Discrimination in the Buying of Stock

Discrimination or careful selection in the purchase of stock for manufacturing purposes does not mean that a man should buy the highest grade of stock on the market or anything of that kind. It is imperative that we understand this distinction at the present time because there is being offered to and urged upon the furniture manufacturers and other users of hardwood in various forms low-grade stock in hardwoods. It does not follow that because a furniture manufacturer, for example, buys and works up low- grade stock that he will produce an inferior article of furniture or even have inferior wood.

Grade of Hardwoods

The main distinction between low- grade and high-grade stock in hardwood is that mingled in with the good material in the low-grade stock is a lot of defects that must be trimmed out in working to make it clear. When these are trimmed out and clear stock is secured, this clear stock is just the same as stock from a board that is clear all the way through. In other words, the clear stock and the low-grade quite commonly come from the same log, a certain percentage of one and a certain percentage of the other. The material is all the same. Indeed, if there is any difference it is probable that lots of the low-grade is superior in strength and of the finest grain, because quite frequently it is the interior or heart of the wood. Lots of the clear stock comes from the outside and is either

Distinction in grades of hard woods, trimming out the defects, selection and grading, and other profitable pointers for purchasers

sappy or close to the sap and consequently is more open than the interior of the tree. It is from this interior that lots of the low-grade comes. Of course, there is a lot of low-grade from the outside, trimmings from cutting timbers and ties.

Stock Cut to Specific Dimensions

Where a furniture manufacturer buys his stock cut to specific dimensions at the mill in buying stock quite naturally implies buying the highest grade of material offering, because the stock is already trimmed to size and should be clear and of proper grain. Then the matter of selection is simply one of grading. However, when a furniture factory goes to buy lumber to be cut up and refined at its own plant then it is a different matter. It will be found here and there that certain kinds of defects may cause more waste than others or make it more difficult to get clear stock in the dimensions required. It is seldom that there are any really large dimensions required in furniture making. No ordinary piece of furniture ever calls for a piece of clear lumber as large as an ordinary clear board. It may be as wide but it will not be full length. Consequently, one may either buy clear short length stock or buy rough lumber that has knots or other defects and by trimming these out get clear short lengths or small dimensions and when this is properly done the resultant product is, as stated above, just as good as if it came from an entirely clear board. The main point for discrimination aside from that of selecting the kind of timber wanted is to discriminate in selecting such lumber as will cut the greatest percentage of clear stock into the dimensions wanted, that is to give one the most good stock for the same amount of money. It doesn’t matter whether that stock is No. 3 common oak, No. 2, No. 1 or log run, by getting sample lots, making a note of the cost per thousand feet in the rough, trimming it up and measuring the exact amount of good stock gotten out of it for furniture and comparing this with the cost per thousand one can soon arrive at a demonstration of which is the best to buy. Of course, there must be taken into consideration the cost of doing the trimming and reducing to dimensions.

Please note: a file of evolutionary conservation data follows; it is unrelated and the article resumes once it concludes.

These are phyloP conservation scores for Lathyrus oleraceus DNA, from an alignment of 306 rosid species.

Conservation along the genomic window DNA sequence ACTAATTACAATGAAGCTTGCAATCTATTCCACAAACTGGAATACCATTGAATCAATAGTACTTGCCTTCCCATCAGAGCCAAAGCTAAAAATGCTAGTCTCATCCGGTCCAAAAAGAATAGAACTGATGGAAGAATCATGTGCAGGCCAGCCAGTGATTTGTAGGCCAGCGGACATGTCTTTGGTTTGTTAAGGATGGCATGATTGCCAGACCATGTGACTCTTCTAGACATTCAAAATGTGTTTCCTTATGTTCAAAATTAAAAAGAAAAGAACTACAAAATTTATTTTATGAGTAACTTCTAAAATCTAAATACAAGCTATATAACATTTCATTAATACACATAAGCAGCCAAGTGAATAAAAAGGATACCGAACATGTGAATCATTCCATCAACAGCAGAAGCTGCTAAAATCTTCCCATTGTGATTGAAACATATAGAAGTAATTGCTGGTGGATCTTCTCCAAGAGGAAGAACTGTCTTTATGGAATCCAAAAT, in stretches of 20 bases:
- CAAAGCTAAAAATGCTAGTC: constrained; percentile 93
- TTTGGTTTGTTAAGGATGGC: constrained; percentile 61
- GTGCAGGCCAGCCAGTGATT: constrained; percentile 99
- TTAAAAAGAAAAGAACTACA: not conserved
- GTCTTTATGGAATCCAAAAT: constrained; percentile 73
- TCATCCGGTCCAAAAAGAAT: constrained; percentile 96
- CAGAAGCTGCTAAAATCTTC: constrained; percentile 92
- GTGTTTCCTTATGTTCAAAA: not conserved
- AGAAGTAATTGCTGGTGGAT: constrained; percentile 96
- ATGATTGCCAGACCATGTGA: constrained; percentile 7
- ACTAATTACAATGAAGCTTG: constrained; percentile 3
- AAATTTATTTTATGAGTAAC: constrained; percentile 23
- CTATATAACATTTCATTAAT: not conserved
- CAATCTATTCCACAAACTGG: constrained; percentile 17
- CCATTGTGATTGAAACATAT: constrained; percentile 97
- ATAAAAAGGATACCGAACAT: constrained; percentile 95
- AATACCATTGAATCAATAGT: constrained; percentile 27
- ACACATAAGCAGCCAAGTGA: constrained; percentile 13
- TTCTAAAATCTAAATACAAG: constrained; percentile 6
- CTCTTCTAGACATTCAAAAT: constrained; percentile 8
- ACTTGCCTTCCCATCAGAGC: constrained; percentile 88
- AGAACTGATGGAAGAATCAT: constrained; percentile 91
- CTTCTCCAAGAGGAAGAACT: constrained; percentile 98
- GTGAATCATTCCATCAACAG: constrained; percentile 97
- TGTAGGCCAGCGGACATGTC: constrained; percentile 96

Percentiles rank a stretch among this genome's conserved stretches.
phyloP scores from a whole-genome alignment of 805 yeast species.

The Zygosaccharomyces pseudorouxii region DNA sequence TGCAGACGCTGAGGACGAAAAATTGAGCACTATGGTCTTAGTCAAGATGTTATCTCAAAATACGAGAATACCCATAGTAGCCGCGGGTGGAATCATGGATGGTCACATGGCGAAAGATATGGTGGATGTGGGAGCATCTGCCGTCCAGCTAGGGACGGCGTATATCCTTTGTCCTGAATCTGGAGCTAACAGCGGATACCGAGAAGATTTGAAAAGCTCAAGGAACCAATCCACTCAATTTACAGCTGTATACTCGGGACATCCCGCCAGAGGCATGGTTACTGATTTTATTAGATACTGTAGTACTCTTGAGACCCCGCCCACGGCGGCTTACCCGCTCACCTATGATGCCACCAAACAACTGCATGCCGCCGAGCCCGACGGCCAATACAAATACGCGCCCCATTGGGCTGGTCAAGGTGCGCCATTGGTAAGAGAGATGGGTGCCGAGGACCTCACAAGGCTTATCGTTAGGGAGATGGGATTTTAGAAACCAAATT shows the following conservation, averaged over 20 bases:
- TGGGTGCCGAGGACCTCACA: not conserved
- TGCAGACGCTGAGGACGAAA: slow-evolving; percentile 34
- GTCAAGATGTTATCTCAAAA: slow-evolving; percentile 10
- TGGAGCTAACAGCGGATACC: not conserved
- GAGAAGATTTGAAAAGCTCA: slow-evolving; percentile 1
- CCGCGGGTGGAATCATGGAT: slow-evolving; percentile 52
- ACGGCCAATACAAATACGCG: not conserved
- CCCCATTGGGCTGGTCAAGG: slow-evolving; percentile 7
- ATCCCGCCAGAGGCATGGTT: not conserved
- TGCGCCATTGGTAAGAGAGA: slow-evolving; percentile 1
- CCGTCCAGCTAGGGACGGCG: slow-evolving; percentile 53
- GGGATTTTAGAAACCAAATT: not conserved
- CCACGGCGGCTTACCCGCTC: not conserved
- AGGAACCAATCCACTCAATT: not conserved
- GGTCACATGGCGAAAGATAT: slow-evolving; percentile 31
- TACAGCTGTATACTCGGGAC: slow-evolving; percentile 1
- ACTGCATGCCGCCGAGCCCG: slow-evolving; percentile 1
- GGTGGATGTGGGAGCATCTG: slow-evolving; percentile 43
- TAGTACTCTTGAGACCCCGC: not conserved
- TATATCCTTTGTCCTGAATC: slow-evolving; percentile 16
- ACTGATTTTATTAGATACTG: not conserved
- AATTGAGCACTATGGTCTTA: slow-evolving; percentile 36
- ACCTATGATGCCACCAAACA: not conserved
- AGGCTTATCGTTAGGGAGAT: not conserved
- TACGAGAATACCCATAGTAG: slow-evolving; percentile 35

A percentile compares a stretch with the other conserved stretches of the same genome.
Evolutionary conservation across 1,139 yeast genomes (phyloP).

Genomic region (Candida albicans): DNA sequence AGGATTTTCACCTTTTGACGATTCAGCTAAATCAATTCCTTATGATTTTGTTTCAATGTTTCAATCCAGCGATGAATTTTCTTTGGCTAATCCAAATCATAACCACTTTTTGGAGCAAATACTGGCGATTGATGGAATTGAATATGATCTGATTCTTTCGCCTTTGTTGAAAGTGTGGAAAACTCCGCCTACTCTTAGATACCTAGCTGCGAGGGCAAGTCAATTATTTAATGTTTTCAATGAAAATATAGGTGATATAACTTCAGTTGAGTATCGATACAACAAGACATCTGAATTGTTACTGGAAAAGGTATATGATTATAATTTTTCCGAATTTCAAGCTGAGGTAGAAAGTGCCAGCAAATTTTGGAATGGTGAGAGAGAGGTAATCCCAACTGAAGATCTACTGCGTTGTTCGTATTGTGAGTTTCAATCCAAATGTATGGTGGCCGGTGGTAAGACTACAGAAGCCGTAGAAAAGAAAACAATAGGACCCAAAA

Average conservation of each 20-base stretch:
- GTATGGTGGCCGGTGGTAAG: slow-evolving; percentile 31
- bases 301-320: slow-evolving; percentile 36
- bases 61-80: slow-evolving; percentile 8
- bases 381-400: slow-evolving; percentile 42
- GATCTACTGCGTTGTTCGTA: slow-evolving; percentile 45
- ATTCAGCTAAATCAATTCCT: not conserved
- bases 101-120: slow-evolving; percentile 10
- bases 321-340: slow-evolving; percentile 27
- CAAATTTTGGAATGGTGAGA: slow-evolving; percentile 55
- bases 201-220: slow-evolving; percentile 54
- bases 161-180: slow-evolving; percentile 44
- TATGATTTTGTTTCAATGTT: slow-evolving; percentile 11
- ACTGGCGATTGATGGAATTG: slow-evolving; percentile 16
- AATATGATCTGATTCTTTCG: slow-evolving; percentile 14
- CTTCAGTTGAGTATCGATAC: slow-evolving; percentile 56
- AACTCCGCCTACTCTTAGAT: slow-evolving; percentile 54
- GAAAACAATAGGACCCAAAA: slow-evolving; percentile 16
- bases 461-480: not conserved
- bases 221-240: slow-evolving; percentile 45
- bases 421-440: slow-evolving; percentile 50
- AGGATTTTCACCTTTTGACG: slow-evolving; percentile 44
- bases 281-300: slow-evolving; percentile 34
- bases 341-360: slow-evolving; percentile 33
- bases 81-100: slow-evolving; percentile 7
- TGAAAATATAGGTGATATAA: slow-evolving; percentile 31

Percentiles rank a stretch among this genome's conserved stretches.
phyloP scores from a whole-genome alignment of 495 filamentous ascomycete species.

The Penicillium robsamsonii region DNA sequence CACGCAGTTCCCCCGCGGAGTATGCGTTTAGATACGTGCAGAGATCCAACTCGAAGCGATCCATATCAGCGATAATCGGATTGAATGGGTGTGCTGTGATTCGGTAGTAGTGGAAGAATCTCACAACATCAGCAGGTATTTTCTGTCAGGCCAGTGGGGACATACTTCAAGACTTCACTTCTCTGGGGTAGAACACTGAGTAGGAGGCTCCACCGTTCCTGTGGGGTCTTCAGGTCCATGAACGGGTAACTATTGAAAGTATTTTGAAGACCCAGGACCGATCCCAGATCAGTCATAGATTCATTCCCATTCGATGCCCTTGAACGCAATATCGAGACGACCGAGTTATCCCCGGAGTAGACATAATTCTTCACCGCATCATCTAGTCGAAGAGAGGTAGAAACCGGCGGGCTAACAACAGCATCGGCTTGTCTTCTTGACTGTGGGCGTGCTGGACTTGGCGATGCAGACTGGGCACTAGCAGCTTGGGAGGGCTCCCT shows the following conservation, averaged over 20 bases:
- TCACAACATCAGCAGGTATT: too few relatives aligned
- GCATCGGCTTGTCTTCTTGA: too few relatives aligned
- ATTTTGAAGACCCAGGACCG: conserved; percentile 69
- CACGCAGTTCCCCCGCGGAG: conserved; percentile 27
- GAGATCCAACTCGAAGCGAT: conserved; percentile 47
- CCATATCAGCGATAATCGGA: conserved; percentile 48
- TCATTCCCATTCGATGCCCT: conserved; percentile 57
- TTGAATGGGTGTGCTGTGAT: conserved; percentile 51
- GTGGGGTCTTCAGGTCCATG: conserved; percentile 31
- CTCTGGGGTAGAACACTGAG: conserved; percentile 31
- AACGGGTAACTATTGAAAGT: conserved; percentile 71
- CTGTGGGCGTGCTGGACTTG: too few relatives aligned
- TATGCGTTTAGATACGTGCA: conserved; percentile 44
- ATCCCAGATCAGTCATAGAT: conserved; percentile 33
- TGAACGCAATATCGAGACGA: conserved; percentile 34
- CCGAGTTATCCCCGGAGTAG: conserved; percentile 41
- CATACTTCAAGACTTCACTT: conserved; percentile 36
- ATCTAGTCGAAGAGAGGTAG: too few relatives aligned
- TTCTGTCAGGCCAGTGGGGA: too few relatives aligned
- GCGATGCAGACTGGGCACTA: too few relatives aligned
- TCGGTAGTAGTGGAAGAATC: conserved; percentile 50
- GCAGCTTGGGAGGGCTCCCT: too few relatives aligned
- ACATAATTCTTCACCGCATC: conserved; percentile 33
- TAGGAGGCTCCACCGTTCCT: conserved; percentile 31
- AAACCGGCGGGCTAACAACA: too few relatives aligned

Utilisation of Material

In following out tests or experiments of this kind, if the work is carried far enough, it may be found that stock from certain mills of an even grade with stock of other mills will work better because of the grade of timber or nature of the defects, and it is out of this knowledge, knowledge gained through careful attention to experiments with different grades and kinds of lumber, that one gains knowledge for use in buying lumber with discrimination. This knowledge is becoming essential for other small and large workshops including factories consuming lumber now, because the great burden of the mill man is that of low-grade stock and more of this must be utilised in such work. Otherwise the price of the clear stock will have to be raised beyond the reach of many purchasers in order for the mill man to make a profit out of their stumpage. The great need is utility, devising ways and means to use every bit of our hardwood stumpage to the best advantage. We can do it by experimenting and carefully discriminating and selecting stock. They can do this and not only help the mill men but quite frequently the furniture manufacturer might be able to further his own interest at the same time.


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